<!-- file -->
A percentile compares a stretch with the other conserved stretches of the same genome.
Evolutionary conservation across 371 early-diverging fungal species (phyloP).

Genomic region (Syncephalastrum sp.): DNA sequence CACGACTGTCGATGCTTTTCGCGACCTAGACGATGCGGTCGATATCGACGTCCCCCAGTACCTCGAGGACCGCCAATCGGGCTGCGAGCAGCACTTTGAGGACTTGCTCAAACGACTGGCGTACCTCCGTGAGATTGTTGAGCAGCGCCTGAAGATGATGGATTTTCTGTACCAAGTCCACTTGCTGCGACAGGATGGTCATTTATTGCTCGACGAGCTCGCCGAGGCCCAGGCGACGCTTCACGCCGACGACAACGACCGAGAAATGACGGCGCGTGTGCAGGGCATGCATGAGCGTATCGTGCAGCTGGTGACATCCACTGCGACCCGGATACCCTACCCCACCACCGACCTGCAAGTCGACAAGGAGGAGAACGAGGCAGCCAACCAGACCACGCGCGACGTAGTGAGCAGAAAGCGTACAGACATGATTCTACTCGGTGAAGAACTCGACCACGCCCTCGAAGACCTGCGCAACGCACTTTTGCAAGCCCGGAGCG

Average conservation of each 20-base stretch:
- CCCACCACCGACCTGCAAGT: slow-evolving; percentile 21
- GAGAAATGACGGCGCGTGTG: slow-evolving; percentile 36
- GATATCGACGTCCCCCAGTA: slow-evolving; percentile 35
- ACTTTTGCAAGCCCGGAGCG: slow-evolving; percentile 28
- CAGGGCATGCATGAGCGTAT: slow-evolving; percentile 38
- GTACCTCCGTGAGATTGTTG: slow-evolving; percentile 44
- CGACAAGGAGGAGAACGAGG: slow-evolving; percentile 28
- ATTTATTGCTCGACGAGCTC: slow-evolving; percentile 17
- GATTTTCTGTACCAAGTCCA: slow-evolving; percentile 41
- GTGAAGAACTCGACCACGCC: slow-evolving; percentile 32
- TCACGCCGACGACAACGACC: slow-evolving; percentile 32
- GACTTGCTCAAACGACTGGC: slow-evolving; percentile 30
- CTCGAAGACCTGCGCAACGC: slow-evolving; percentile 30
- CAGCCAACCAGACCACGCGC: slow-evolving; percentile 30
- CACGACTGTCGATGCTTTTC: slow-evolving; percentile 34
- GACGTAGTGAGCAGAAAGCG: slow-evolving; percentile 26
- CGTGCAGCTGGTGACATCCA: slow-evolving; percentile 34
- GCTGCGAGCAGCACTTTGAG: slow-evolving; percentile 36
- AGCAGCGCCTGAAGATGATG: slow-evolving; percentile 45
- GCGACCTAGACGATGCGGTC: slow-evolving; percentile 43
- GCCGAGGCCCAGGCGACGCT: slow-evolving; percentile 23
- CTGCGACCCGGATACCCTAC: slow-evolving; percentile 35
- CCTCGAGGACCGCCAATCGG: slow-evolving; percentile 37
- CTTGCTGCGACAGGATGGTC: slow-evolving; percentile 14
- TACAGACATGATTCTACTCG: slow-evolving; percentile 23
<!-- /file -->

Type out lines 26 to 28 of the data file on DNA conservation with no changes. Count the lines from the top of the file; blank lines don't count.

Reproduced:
- CTGCGACCCGGATACCCTAC: slow-evolving; percentile 35
- CCTCGAGGACCGCCAATCGG: slow-evolving; percentile 37
- CTTGCTGCGACAGGATGGTC: slow-evolving; percentile 14